Their concern is far more nuanced than fewer babies not becoming the needed taxpayers to support tomorrow’s mushrooming non-working elderly. Endogenous Growth Theory is more subtle and elegant as it actually explains our current developing world. In a 2019 paper in the Scandinavian Journal of Economics, Jones calls Endogenous Growth Theory “truly beautiful,” a superlative seldom employed by nerdy economist types. It earned Romer the 2018 Nobel Prize in Economics.

Thomas Malthus saw new people as zero-sum consumers of our precious limited resources. Thus, fewer are better. Romer’s Endogenous Growth Theory demonstrates precisely why Malthus was so spectacularly wrong. He failed to appreciate that humanity’s power as innovators is positively and exponentially greater than our collective drag as consumers. Romer recognized why, rather than devastating scarcity, which breeds fear and drives the need to control, a rapidly growing human population has actually produced unimagined abundance. Human ingenuity and innovation are far richer blessings to the world than our appetites are a curse. The latter drives the former.

And this is not just happy talk. The data bears it out. More people are the answer to a better world for everyone. This is why our global political moment is so critical. Policies that favor difference and competing ideas are where growth happens. That is precisely what good science and democracy require. Death happens when competing ideas are shut down in favor of strictly enforced homogeneity. Endogeny requires the dynamic competition of heterodox ideas so that they can be aired, challenged, and refined by others. Current “progressive thought” is really a new fundamentalism that is contrary to growth. It is fear-based and leads to death. This is precisely what we are seeing today.

The magic of what Romer and Jones describe is found in the codification of human knowledge and the non-rivalry of ideas. Natural resources are what economists call “rival.” You and I cannot eat the same potato or drink the same glass of water simultaneously. We must either compete for it or produce twice as much. But the idea of how to find and store more potatoes or water is non-rival. It can be written down and shared all around the world by people at the same time without diminishing its full power. So, as Jones explains, “because knowledge is non-rival, growth in the aggregate stock of knowledge at the rate of population growth will cause income per person to grow.” [p. 878, emphasis in original]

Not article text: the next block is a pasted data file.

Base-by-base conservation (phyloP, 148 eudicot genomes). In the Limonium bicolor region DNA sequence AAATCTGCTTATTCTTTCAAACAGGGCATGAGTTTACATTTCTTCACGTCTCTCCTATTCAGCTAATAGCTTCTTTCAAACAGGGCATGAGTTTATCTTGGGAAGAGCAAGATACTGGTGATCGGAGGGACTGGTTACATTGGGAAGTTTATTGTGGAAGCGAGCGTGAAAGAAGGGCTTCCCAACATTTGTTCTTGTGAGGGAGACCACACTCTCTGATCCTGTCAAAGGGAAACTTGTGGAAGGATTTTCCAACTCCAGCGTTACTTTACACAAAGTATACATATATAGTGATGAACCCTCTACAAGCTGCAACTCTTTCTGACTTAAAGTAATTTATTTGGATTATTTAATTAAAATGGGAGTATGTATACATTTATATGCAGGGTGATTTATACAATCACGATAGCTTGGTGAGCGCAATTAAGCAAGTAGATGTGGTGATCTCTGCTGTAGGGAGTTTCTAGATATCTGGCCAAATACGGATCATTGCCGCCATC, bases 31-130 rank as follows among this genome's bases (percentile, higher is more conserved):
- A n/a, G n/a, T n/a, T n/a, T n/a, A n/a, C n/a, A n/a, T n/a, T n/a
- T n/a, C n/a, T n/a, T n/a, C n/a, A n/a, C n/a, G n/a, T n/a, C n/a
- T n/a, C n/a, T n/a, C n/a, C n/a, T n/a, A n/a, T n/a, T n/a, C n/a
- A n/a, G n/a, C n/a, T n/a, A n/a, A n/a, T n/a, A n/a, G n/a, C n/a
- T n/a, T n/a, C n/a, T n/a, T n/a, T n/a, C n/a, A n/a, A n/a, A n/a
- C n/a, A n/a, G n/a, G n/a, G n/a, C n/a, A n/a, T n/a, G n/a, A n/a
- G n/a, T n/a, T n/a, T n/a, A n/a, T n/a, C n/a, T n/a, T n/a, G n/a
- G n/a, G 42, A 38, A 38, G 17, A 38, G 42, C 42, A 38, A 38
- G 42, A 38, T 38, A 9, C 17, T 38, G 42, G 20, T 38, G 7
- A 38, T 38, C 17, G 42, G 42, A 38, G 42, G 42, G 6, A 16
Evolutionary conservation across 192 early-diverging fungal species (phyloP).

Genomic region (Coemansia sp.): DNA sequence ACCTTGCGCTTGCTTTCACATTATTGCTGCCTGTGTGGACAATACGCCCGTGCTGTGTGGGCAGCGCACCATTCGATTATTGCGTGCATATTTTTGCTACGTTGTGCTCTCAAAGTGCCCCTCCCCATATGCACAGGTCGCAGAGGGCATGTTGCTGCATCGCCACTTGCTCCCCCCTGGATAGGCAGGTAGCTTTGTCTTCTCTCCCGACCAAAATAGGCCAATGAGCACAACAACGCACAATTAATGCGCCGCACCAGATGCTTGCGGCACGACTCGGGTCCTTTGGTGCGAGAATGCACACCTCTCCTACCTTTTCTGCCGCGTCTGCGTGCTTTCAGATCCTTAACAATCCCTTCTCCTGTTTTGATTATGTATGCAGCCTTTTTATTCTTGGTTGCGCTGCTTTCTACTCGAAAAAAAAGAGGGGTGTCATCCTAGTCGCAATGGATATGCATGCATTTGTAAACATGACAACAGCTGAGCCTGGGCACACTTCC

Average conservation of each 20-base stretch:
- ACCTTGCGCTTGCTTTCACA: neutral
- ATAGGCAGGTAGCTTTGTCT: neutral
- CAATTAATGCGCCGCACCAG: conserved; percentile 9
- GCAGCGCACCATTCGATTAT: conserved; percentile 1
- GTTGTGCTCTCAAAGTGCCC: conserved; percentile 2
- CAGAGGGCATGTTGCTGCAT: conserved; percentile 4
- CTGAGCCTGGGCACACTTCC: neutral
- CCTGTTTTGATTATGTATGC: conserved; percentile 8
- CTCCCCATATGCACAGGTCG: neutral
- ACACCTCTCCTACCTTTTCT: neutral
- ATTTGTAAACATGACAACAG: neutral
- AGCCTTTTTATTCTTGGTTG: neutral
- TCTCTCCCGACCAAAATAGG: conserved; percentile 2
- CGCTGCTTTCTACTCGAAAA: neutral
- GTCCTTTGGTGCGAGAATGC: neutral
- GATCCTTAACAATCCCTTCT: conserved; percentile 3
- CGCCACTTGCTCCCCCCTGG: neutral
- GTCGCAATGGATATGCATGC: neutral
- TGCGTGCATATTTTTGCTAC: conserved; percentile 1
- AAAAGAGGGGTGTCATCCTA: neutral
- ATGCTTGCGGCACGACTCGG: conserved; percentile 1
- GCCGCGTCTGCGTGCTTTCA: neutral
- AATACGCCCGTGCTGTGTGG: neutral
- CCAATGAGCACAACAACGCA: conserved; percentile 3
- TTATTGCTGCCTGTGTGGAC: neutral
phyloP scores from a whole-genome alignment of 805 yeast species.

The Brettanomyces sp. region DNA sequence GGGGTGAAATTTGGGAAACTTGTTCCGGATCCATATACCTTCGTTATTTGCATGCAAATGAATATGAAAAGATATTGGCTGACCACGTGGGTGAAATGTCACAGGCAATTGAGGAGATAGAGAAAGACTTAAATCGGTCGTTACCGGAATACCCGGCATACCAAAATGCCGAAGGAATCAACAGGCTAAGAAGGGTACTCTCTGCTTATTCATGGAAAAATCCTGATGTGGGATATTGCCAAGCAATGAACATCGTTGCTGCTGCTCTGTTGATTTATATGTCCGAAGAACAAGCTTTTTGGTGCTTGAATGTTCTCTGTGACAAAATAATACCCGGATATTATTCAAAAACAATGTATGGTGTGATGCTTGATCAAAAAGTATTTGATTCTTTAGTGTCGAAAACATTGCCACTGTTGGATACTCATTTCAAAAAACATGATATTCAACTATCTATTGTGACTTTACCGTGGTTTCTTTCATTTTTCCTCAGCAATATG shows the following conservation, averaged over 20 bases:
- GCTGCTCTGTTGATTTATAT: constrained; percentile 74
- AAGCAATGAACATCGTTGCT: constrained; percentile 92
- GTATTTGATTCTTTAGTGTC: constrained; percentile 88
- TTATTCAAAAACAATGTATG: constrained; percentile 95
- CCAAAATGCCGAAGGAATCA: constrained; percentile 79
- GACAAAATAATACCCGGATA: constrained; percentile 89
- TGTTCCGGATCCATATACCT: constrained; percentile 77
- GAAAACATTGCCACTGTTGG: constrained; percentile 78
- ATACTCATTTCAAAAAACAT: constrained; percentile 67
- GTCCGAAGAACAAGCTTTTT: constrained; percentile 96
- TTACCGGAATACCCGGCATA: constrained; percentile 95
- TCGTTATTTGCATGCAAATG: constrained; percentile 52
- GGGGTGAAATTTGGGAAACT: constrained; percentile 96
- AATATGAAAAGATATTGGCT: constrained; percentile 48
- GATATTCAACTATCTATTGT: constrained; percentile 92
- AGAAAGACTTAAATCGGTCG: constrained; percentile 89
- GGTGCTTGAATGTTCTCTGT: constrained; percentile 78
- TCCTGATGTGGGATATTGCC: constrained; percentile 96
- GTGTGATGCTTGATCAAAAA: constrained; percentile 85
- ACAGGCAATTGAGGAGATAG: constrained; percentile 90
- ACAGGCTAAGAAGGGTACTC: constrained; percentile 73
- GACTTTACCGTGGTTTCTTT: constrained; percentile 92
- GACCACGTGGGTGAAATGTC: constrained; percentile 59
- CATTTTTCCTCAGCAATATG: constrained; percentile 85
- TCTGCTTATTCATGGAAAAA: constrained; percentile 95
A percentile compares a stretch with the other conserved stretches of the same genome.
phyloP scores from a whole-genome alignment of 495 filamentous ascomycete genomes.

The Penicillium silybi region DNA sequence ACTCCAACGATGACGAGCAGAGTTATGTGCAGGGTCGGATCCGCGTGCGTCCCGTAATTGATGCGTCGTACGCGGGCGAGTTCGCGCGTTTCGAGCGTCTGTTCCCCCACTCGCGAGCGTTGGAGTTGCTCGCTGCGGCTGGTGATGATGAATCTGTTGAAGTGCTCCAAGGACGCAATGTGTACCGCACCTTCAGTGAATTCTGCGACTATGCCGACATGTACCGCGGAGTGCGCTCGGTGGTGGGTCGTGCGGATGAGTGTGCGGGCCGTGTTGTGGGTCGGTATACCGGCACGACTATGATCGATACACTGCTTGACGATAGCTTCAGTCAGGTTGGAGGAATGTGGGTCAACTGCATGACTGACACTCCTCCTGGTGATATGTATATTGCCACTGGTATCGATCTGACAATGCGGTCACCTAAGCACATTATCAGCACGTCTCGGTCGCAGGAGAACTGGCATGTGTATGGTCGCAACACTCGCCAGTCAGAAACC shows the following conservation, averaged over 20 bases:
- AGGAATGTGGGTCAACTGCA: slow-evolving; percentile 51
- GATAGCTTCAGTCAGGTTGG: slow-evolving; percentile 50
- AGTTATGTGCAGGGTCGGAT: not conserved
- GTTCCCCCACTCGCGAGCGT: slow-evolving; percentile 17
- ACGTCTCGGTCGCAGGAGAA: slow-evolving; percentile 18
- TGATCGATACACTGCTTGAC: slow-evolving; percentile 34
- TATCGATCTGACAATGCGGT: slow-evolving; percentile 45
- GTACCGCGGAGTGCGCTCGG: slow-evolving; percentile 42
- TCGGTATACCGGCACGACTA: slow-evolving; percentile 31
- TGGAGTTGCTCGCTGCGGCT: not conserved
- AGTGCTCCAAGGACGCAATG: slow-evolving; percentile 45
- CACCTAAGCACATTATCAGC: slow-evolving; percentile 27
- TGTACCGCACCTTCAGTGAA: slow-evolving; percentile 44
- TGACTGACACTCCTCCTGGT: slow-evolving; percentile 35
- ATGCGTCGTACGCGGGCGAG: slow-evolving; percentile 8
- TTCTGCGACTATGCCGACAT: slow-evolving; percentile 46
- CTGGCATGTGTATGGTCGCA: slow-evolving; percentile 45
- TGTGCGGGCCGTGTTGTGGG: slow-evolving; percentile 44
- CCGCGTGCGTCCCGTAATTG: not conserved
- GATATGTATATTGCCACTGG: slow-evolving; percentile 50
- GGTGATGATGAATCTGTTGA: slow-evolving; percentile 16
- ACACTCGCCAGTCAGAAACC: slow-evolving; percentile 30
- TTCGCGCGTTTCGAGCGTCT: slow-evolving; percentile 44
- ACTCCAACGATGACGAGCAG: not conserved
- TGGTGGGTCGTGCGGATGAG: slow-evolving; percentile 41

Oral rehydration theory is one of Romer’s favorite examples of the power of codified ideas. Dehydration from diarrhea has long been the primary driver of child mortality—deadlier than AIDS, malaria, and measles combined. As Jones explains, some medical workers discovered that “dissolving a few inexpensive minerals, salts, and a little sugar in water in just the right proportions produces a solution” that prevents death from dehydration. That relatively simple recipe could be written down, shared, and used by billions at the same time. It has since saved untold lives. Objects are rival. Ideas are non-rival and thus, exponentially powerful. And humans are the globe’s only inhabitants that produce ideas. And when growing groups of people cooperate around and share these ideas, stunning things happen. This is Endogenous Growth Theory and it explains the wonder of the modern world in which we have more wealth and food at a time when we have the most people. Malthus and his disciples said the opposite would happen.

Romer entitled his 2018 Nobel acceptance talk in Stockholm “On the Possibility of Progress,” as an obvious challenge to Malthus, and at an efficient 30 minutes, his lecture is worth watching. He spoke of how his work—and that of Yale’s William Nordhaus, his co-recipient—demonstrates “the benefit of other people.” Our scientific, industrial, and tech revolutions, and their dramatic improvements to human flourishing, were, he explains, “driven by a process of more discoveries, leading to the production of more food, which led to more people, who in turn developed more and more discoveries” which have improved the lives of billions. As Romer explains, “This is not just exponential growth. This is exponential growth in the rate of exponential growth…”

He went on to explain that this “combinatorial explosion” of more people cooperating around ever-growing, world-changing, life-improving ideas makes it “immediately obvious that the discovery of new ideas from an almost infinite set of possibilities could offset the scarce resources implied by the Malthusian analysis.” And it obviously has. If the eco-doomsayers could choose to live at any time in human history, they would undoubtably choose today if their dream is physical safety and a long, prosperous, and contemplative life with an abundance of essential resources and a substantially improving eco-system.

As Romer explained to his Nobel audience on that lovely winter evening in Stockholm, Endogenous Growth Theory is the beautiful explanation of why, “on balance, it is better to have more people” rather than fewer. Limiting our population is not a progressive idea. The most sophisticated, cross-disciplinary science emerging from academia appears to tell us that the ancient Mosaic wisdom of the Judeo/Christian tradition, to “be fruitful and multiply and fill the earth” is exactly the correct progressive prescription for the continuation of human well-being. And failing to do this is what the end of the world actually looks like.


Glenn T. Stanton is the director of global family formation studies at Focus on the Family in Colorado Springs, CO. His latest book is The Myth of the Dying Church: How Christianity is Actually Thriving in America and the World. You can follow him on Twitter @GlennStanton.

Photo by Isaac Quesada on Unsplash

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In three decennia the word population will start to decline